Litigating the Meaning of Contract Language? Consider Retaining an Expert – Part I

May 31, 2016

check-list(Editor’s Note: This is part one in a two-part series that explains how to reduce the chances of the confusion that results when a judge or litigator without a grounding in the subject analyzes ostensibly ambiguous contract language.)

One source of fights between parties to a contract is ambiguity. Does a particular provision allow for alternative meanings? If so, which should prevail, if any?

A problem with resolving disputes over ambiguous, or allegedly ambiguous, contract language is that ambiguity is a complex topic—it arises in different ways, many of them far from obvious. So when a judge or litigator without a grounding in the subject analyzes ostensibly ambiguous contract language, confusion often results.

To reduce the chances of such confusion, litigators should consider retaining an expert in contract language.

Judicial Confusion

Despite the strength of the U.S. judicial system, it’s not hard to find instances of courts resolving disputes over the meaning of contract language in ways that don’t make sense. For example, consider how the Second Circuit Court of Appeals invoked a principle of interpretation that’s markedly at odds with English usage (see my article here), how the Third Circuit Court of Appeals opted for an unreasonable interpretation of an or (see my article here), and how the Federal Circuit misanalyzed the phrase at least one of X and Y (see my blog post here).

Obviously, this sort of confusion isn’t limited to appellate courts—it’s commonplace for courts at all levels to misanalyse contract language. Here’s an example that a reader pointed out to me.

In Dynamic Aviation Group Inc. v. Dynamic International Airways, LLC, No. 5:15-CV-00058, 2016 WL 1247220 (W.D. Va. Mar. 24, 2016) (PDF here), the parties to a contract disagreed over the meaning of the following provision:

On or before October 9, 2014, the Company shall discontinue the use of (i) the name “Dynamic Airways” and (ii) any logo or trademark substantially similar to that mark used by Dynamic Aviation, Inc., or previously used by the Company while owned by the Seller or the Seller’s Members.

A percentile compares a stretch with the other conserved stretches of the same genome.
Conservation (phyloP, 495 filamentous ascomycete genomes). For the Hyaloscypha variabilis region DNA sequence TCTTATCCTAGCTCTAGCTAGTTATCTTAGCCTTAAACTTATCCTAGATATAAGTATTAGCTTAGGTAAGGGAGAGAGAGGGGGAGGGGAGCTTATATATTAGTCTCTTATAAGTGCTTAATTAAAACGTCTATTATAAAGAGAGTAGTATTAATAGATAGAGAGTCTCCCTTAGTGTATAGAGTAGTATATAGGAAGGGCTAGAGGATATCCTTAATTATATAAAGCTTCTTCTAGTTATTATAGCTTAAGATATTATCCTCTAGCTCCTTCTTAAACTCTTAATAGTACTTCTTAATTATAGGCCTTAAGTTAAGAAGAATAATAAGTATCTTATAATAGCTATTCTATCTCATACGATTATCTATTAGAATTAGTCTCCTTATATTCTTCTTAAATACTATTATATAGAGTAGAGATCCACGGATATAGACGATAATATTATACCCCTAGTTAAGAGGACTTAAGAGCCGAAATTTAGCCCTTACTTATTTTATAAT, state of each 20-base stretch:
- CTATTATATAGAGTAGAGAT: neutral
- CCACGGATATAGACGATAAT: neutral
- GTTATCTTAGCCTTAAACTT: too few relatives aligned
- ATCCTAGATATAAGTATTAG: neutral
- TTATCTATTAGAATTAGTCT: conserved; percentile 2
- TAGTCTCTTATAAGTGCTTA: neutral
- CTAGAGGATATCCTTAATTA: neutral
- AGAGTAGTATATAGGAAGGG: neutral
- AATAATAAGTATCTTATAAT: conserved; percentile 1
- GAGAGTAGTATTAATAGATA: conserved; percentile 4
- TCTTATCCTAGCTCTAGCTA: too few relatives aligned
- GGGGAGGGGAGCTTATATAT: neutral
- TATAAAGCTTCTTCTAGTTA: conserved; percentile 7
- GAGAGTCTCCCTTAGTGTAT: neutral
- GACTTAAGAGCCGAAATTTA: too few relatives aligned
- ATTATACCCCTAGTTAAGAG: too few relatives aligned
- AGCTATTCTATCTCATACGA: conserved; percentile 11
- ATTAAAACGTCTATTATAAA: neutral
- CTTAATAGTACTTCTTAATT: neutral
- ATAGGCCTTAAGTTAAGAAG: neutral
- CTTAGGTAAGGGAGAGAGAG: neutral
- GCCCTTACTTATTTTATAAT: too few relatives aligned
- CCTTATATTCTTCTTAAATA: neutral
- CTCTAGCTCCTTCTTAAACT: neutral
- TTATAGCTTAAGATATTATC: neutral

The court held that clause (ii) had two possible meanings and so was ambiguous. It is indeed ambiguous, but not in the way the court describes.

The first meaning the court offered was the one the plaintiffs sought—that the phrase “substantially similar” in clause (ii) modified the phrases “that mark,” “used by Dynamic Aviation, Inc.,” and “previously used by the Company.” That would result in clause (ii) encompassing marks substantially similar to “Dynamic Airways,” marks substantially similar to all the logos and trademarks used by Dynamic Aviation, Inc., and substantially similar to all the logos and trademarks used by the Company when it was owned by the Seller or the Seller’s Members.

But the first meaning cannot be derived from the language at issue unless you supplement the text of clause (ii) as marked in square brackets below (the enumeration is mine):

Plaintiffs’ Interpretation

any logo or trademark substantially similar to (A) that mark[,] (B) [any logo or trademark] used by Dynamic Aviation, Inc., or (C) [any logo or trademark] previously used by the Company while owned by the Seller or the Seller’s Members

There’s no basis for so rewriting clause (ii).

The second meaning the court offered was the one the defendant sought (the enumeration is mine):

Defendant’s Interpretation

any logo or trademark substantially similar to that mark (A) used by Dynamic Aviation, Inc., or (B) previously used by the Company while owned by the Seller or the Seller’s Members

That’s a natural reading of clause (ii). But the court suggested that other possible interpretations might exist, and indeed, here’s another interpretation, the only other interpretation to which clause (ii) is susceptible (again, the enumeration is mine):

Third Interpretation

any logo or trademark (A) substantially similar to that mark used by Dynamic Aviation, Inc., or (B) previously used by the Company while owned by the Seller or the Seller’s Members

The ambiguity on display in clause (ii) is syntactic ambiguity, which involves uncertainty over what part of a sentence a phrase modifies, or what part of a phrase a word modifies. In this case, the question is exactly what the phrase “substantially similar to that mark” modifies.

So the court was inadvertently correct in stating that clause (ii) was ambiguous. The question of whether the court’s misreading of clause (ii) affected its analysis is beyond the scope of this article. What matters for our purposes is that the sort of misreading on display in Dynamic Aviation Group occurs sufficiently often in caselaw as to be unexceptional.